Skip to main content
Budgeting Tips

Own Your Life – Creating a Budget

By February 9, 2015December 16th, 2019No Comments


A Debt Coach covered Financial Goals and Estimates vs. Actual in the last two publications. Before you can create a workable budget, you need to figure out your goals, net monthly income, and your current monthly expenses. If you have not completed or read the first two publications, Please go back to Own your Life – Financial Goals and Estimates vs. Actual to get prepared for your new monthly budget.

What is a Budget – A budget is the conscious act of thinking about how much money you have available and then deciding where you want the money to go, living within the limits you set for yourself, following one golden rule – not to spend more than you make.

Just by maintaining a workable budget, you could pay off debt, save for a vacation, your child’s college fund or retirement. Whether you are currently struggling to maintain a budget, behind on your bills, or want a better way to manage your assets, you must have a workable budget to follow to get back on track. Budgeting helps you turn those dreams into reality by getting those ideas down on paper and then converting them into numbers you can work with.  Budgeting then helps you manage your day to day spending so that you can reach those dreams.   With a budget, you will be able to think about your spending before it happens, instead of after that spending has caused other problems.  It isn’t difficult to do and only takes a couple of hours every month and there is just one basic rule to follow – don’t spend more than you make – the rest is up to you.

Monthly Budget Worksheet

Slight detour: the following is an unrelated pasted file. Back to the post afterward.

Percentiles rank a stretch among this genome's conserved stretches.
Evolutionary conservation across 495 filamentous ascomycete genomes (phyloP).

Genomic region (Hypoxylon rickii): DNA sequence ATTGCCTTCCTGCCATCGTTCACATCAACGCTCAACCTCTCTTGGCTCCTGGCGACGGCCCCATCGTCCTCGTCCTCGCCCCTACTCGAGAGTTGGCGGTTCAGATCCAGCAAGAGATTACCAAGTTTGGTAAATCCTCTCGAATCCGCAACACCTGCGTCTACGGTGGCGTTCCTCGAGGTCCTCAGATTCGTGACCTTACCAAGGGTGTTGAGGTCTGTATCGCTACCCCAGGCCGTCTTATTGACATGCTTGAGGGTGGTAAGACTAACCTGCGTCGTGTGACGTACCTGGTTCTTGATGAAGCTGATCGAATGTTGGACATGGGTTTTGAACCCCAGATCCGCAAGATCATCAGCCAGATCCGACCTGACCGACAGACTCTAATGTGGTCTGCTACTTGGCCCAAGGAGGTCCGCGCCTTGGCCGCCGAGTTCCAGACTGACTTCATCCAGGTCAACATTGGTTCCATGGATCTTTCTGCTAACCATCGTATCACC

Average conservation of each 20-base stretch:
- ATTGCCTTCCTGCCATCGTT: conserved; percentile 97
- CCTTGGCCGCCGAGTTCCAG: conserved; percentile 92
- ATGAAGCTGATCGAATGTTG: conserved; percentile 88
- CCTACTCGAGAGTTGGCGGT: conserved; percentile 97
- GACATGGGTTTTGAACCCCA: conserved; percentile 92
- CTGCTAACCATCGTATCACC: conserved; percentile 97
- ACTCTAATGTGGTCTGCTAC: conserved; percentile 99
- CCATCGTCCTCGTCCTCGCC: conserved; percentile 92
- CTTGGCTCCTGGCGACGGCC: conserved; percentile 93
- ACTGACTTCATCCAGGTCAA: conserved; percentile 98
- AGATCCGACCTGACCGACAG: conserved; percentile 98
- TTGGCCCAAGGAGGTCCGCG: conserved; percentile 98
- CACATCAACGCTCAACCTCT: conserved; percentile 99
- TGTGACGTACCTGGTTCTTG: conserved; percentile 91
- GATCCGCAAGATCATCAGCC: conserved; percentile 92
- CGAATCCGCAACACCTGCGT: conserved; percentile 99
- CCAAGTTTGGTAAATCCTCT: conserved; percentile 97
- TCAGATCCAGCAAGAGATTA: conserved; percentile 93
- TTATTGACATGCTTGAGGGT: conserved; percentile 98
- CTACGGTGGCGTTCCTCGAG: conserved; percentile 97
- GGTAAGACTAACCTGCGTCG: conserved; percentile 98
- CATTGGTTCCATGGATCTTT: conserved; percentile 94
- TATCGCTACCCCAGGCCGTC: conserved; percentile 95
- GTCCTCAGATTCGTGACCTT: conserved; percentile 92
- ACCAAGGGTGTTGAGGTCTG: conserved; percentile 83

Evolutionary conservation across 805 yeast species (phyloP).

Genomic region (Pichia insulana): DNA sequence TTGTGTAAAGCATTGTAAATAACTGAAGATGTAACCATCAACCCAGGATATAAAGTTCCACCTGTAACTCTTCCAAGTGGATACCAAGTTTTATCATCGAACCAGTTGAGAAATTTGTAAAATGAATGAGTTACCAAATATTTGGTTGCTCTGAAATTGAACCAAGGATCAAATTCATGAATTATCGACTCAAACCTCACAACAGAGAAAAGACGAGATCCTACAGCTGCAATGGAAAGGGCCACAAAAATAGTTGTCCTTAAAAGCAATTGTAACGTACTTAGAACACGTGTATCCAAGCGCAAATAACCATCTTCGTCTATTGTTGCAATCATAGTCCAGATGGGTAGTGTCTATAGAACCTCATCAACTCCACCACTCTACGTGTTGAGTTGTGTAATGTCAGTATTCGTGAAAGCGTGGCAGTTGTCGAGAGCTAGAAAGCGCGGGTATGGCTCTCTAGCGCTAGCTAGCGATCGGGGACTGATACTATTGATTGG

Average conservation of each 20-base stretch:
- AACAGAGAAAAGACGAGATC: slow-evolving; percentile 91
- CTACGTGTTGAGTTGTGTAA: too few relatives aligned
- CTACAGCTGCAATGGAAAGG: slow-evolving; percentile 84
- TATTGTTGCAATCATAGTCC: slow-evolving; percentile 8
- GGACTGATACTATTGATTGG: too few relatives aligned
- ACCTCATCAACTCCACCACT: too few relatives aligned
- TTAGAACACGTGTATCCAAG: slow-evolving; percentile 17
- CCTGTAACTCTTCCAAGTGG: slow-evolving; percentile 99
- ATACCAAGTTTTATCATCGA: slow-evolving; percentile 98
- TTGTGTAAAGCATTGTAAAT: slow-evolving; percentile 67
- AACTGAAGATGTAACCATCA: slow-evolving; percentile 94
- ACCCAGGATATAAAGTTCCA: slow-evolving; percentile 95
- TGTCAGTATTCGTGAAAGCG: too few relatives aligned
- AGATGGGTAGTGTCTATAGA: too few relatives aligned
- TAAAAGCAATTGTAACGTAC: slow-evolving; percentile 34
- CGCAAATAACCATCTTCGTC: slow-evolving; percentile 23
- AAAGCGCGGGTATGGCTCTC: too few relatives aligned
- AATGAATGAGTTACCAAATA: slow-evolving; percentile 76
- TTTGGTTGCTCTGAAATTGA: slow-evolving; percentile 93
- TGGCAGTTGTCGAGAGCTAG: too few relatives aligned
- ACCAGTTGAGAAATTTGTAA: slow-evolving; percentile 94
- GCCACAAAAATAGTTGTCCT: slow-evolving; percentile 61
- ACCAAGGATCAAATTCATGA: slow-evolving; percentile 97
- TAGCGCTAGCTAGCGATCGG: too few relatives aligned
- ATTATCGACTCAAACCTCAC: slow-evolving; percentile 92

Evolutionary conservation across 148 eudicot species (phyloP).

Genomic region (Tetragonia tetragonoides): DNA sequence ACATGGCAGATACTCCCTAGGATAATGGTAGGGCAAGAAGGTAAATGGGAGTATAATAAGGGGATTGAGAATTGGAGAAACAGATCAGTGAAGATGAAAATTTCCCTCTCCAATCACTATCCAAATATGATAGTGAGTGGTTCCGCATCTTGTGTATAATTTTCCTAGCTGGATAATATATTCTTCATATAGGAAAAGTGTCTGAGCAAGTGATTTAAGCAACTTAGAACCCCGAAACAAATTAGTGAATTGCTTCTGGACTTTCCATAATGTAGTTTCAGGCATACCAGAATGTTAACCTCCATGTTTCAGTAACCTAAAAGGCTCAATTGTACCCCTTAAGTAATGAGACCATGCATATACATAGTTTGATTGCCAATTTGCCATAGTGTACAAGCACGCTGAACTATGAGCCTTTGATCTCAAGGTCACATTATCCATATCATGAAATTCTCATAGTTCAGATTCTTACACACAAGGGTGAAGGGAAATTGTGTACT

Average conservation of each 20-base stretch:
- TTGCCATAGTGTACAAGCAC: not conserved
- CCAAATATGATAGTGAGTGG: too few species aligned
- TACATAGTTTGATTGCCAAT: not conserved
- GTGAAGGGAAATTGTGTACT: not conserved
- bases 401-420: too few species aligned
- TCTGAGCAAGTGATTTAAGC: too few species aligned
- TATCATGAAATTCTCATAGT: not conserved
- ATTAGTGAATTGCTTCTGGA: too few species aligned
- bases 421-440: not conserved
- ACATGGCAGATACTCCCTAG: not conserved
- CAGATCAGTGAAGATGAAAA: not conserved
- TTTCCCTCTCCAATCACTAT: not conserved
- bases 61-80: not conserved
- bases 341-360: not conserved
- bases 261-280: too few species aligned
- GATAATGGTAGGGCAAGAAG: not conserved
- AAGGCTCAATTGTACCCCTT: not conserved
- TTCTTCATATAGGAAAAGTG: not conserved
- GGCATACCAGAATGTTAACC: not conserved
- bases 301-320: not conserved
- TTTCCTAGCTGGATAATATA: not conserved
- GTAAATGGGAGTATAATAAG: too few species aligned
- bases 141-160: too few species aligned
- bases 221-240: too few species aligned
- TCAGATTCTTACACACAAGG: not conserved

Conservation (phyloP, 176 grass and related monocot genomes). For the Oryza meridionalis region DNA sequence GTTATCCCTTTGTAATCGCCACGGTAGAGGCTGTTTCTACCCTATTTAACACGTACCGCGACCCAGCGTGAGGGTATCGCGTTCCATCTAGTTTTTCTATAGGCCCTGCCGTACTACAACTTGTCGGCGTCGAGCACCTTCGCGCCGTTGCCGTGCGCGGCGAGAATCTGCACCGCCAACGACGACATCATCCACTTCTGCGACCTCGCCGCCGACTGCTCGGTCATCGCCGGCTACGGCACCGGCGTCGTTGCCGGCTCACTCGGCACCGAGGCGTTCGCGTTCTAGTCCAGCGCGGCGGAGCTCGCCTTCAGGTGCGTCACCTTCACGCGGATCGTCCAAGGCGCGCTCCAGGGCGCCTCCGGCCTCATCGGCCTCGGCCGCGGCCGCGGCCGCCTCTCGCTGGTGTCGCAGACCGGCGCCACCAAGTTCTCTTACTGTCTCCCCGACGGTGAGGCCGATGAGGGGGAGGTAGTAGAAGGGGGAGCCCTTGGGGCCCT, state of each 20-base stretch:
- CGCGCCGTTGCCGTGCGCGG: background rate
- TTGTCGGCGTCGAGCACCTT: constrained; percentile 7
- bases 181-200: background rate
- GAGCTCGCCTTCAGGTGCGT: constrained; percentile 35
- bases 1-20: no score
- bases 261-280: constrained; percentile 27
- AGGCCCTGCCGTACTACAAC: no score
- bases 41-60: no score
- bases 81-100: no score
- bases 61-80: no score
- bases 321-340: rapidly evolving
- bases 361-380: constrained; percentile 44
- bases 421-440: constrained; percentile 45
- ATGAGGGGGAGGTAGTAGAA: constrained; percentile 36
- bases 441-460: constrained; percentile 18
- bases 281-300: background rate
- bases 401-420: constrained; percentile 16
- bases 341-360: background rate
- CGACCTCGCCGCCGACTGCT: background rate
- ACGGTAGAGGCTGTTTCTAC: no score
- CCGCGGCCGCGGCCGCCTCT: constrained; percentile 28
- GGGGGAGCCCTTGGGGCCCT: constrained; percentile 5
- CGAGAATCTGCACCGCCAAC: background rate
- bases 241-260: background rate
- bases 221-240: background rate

Let’s create a Budget. Print out the above Monthly Budget Worksheet and using the numbers from the Estimates vs. Actual game, start filling in the Monthly Budget Worksheet. (We recommend you make a couple of copies and use a pencil as you may find yourself revising it a number of times before you have a final budget.)

During the past 30 days you have been tracking your expenses to get a better understanding of where your money is going. Now it is time to decide if this is how you want to spend your money and to transfer those amounts to the budget you are going to follow.

pay yourself first

First, start by listing the monthly amounts of your financial goals from the Financial Goals Worksheet, just divide the Goals Cost by the Time Frame to get the monthly amount.  You have heard the saying “Pay Yourself First”, this is where you actually put this into action. 

Second transfer your Fixed Expenses.  These monthly expenses are the same month in and month so just transfer the payment amount you listed on the game board.  That is not to say things can’t be done to change those payments; mortgages can be refinanced, cheaper rent can be found, and debt can be paid off.  Until the payment is changed, however, your budget has to reflect what you are currently required to pay.  Use the blank lines to list expense types we did not cover or to list the name of the lender/creditor you are repaying.

Next transfer the Periodic Expenses.  Remember these are non-monthly expenses, so the amount you list needs to be the monthly amount you need to save to meet this expense when it comes due.

Finally, list your Flexible Expenses. Remember these are the ones you have the most control over so start thinking about whether you want to spend money on this expense and, if yes, how much you want to allocate towards it.